Course syllabus MI2A - Intermediate Microeconomics (FBE - WS 2020/2021)


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Course code:
MI2A
Course title in Czech:
Intermediate Microeconomics
Course title in English:
Intermediate Microeconomics
Semester:
WS 2020/2021
Mode of completion and number of credits:
Exam (6 credits)
Mode of delivery and timetabled classes:
full-time, 2/2 (hours of lectures per week / hours of seminars per week)
Level of course:
master continuing
Course type:
required
Type of delivery: usual, consulting
Mode of delivery for our mobility students abroad:
A student studying abroad will write a comprehensive reparatory credit test (maximum 40 points) instead of proper credit tests. Points for the activity will be replaced by a seminar paper, from which the student can obtain a maximum of 10 points. After meeting these requirements, a student will be given the credit.
Language of instruction:
English
Course supervisor: Ing. Ladislava Issever Grochová, Ph.D.
Course supervising department:
Faculty:
Faculty of Business and Economics
Teachers:
Ing. Ladislava Issever Grochová, Ph.D. (examiner, instructor, lecturer, supervisor)
Prerequisites:
 
Timetable in this semester:
DayFrom-till
Room
TeacherEntryFrequency
Capacity
Thursday
9.00-10.50
Q22L. Issever GrochováLectureEvery week
74
Thursday
11.00-12.50
Q22
Seminar
Every week
40
 
Aim of the course and learning outcomes:
The course brings standard overview of the microeconomic theory at the intermediate level. The course deepens the knowledge for introductory microeconomics course. The major part focuses on neo-classical theory of decision, duality approach, perfectly and imperfectly competitive markets and general equilibrium. The increased attention is paid to alternative approaches to explanation of microeconomic phenomena.
 
Course content:
1.
Consumer Behaviour (allowance 12/10)
 
a.
Neo-classical approach
b.
Duality
c.
Alternative approaches

2.
Firm Behaviour and Market Structure (allowance 8/12)
 
a.
Theory of production
b.
Imperfectly competitive markets
c.
Strategic behaviour
d.
Alternative approaches

3.
Factor of production markets (allowance 4/4)
 
a.Perfectly competitive markets
b.
Imperfectly competitive markets

4.
General equilibrium and efficiency (allowance 4/2)
 
a.
Walras attitude
b.Edgeworth exchange theory
c.
Effective allocation

Learning activities and teaching methods:
Type of teaching methodDaily attendance
lecture
28 h
practice28 h
preparation for exam
80 h
preparation for regular assessment32 h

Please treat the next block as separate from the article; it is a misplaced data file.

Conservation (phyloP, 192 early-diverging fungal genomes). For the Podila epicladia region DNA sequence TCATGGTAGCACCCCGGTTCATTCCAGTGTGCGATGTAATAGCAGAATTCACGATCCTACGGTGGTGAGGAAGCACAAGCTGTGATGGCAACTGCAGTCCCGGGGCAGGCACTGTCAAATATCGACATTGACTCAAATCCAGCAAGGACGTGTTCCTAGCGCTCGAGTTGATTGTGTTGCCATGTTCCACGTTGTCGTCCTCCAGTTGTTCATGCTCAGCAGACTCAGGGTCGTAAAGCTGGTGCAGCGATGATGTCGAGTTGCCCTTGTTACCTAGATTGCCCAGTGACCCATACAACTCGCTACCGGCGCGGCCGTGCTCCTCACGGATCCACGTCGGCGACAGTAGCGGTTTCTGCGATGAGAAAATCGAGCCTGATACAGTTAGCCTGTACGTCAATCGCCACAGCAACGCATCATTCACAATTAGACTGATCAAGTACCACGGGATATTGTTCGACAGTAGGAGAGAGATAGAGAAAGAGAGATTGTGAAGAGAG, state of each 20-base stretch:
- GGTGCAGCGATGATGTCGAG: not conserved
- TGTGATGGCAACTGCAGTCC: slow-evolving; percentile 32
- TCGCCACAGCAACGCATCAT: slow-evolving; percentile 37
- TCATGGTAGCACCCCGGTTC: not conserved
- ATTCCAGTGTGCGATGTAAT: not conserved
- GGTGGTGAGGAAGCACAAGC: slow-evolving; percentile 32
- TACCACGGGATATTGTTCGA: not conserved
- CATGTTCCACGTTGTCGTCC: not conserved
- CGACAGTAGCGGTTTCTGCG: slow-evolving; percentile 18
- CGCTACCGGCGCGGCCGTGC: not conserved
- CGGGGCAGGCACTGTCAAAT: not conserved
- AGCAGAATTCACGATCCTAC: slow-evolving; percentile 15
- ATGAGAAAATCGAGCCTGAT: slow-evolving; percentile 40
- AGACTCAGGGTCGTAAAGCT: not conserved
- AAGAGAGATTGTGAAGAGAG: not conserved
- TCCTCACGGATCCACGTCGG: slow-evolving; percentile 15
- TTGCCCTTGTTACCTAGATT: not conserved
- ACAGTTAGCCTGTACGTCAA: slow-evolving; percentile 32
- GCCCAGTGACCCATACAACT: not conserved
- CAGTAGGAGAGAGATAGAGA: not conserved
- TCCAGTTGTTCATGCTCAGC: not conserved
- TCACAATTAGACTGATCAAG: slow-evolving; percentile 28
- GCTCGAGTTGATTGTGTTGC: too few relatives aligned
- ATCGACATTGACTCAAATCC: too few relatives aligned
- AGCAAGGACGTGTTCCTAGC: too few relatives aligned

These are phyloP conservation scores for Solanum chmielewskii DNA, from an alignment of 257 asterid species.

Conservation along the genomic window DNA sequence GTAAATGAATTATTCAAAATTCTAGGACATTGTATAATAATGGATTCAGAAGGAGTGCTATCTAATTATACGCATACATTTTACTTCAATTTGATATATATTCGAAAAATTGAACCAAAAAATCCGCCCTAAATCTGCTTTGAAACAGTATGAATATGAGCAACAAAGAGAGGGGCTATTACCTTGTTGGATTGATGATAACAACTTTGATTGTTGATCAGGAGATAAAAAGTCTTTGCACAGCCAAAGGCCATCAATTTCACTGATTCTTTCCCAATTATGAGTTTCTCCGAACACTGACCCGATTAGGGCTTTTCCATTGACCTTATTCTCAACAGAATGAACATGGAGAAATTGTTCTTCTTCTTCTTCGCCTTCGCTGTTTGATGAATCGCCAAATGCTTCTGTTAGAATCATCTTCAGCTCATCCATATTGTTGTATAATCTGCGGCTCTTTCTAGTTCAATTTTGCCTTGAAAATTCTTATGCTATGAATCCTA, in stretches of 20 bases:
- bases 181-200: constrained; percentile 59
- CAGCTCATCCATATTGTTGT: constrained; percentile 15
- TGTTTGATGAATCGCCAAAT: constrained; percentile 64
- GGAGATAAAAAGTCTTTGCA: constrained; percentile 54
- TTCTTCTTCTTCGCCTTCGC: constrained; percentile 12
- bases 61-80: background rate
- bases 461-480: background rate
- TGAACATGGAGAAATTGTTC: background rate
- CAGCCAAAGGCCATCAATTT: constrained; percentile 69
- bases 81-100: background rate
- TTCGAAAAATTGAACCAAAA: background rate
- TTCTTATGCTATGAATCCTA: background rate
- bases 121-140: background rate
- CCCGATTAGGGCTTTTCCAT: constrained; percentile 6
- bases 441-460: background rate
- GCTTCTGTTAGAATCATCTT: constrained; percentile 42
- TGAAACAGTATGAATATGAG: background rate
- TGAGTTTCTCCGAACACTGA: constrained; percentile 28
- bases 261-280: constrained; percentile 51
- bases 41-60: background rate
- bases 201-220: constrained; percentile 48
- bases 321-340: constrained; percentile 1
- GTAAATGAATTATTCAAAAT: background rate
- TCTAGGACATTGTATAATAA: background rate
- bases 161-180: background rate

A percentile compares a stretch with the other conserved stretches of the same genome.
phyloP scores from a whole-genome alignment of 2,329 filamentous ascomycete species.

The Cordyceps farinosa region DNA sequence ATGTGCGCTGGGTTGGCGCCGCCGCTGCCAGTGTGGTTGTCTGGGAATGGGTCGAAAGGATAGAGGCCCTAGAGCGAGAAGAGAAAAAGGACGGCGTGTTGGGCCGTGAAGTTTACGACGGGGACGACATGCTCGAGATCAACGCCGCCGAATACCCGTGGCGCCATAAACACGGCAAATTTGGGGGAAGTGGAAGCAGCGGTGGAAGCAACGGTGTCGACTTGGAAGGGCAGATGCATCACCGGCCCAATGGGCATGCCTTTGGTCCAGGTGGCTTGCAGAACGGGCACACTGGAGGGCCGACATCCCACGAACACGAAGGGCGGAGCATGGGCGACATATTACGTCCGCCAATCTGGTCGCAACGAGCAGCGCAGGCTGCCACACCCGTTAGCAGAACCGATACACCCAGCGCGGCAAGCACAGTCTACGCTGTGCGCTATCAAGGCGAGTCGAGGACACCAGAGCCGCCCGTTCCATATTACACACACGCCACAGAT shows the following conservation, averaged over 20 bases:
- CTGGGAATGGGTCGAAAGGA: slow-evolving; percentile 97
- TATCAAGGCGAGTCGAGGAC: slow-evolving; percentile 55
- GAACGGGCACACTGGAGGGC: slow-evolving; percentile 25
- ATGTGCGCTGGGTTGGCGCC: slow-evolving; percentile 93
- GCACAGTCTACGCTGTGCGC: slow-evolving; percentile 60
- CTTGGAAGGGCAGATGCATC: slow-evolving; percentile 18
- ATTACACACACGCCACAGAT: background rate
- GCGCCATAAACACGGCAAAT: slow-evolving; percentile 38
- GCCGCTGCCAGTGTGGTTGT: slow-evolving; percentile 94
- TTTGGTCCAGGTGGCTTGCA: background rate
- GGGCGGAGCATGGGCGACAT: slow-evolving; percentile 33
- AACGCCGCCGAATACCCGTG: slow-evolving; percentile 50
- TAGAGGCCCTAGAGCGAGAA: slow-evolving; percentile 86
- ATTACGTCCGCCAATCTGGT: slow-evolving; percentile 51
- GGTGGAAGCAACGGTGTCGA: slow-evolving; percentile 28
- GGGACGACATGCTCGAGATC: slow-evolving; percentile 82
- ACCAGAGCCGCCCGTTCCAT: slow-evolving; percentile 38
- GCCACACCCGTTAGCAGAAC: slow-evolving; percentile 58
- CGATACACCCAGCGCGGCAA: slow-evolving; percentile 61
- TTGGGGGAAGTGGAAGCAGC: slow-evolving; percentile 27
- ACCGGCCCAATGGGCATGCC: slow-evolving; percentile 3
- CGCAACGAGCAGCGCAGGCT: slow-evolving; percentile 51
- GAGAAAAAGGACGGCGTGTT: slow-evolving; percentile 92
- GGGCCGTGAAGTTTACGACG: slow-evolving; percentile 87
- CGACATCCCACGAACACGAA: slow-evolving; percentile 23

Total168 h
 
Assessment methods:
In order to finish successfully Microeconomics I student must sit for 2 seminar tests first which must be at least 50% correct (i.e. 20 points out of 40 in total, minimum for each test is 8 points). The seminar tests consist mainly of practical tasks (counting, graphs). Student must have at least 2 activity points (out of 10) obtained in the classes during semester. To obtain a credit, student must have at least 50% out of all possibly obtainable points from seminars (according to the above conditions). Getting the credit is a necessary condition to be allowed to attend the final examination. Exam consists of a written test (50% required as the minimum). Final classification takes into account student's results form seminar tests, activity in classes during the semester and final exam as follows.
<90,100> A
<83,89> B
<75,82> C
<68,74> D
<60,67> E
<0,59> F
 
Assessment criteria ratio:
Requirement typeDaily attendance
Active lecture/seminar/workshop/tutorial participation10 %
Mid-term test(s)
40 %
Final test
50 %
Total
100 %
 
Recomended reading and other learning resources:
Basic:
VARIAN, H R. Intermediate microeconomics: a modern approach. 8th ed. New York: W.W. Norton & Co., 739 p. ISBN 978-0-393-93424-3.
KRUGMAN, P R. -- WELLS, R. Microeconomics. New York: Worth Publishers, 2004. 537 p. ISBN 0-7167-5229-8.
BERGSTROM, T C. -- VARIAN, H R. Workouts in intermediate microeconomics. 8th ed. New York: W.W. Norton, 562 p. ISBN 978-0-393-93515-8.

Recommended:
REES, R. Microeconomics. 3rd ed. New York: Pearson Education, 2004. 738 p. ISBN 0-582-40487-8.
Advanced microeconomic theory. 2nd ed. Boston: Addison Wesley, 543 p. ISBN 0-321-20453-0.
LEE, D R. Microeconomics for MBAs: the economic way of thinking for managers. 2nd ed. Cambridge: Cambridge University Press, 2010. 536 p. ISBN 978-0-521-19147-0.
Study guide to accompany Parkin microeconomics. Boston: Pearson Addison-Wesley, 2010. 353 p. ISBN 978-0321-60911-3.

Course listed in study plans for this semester:
Field of study C-EMAJ-MEEN Business Economics and Management, full-time form, initial period SS 2019/2020
Field of study C-EMAJ-MEEN Business Economics and Management, full-time form, initial period WS 2020/2021
Programme C-EAMA Economics and Management, full-time form, initial period WS 2020/2021
 
Course listed in previous semesters: WS 2019/2020, WS 2018/2019, WS 2017/2018, WS 2016/2017, WS 2015/2016, WS 2014/2015 (and older)
Teaching place: Brno


Last modification made by Ing. Jiří Gruber on 06/23/2020.

Type of output: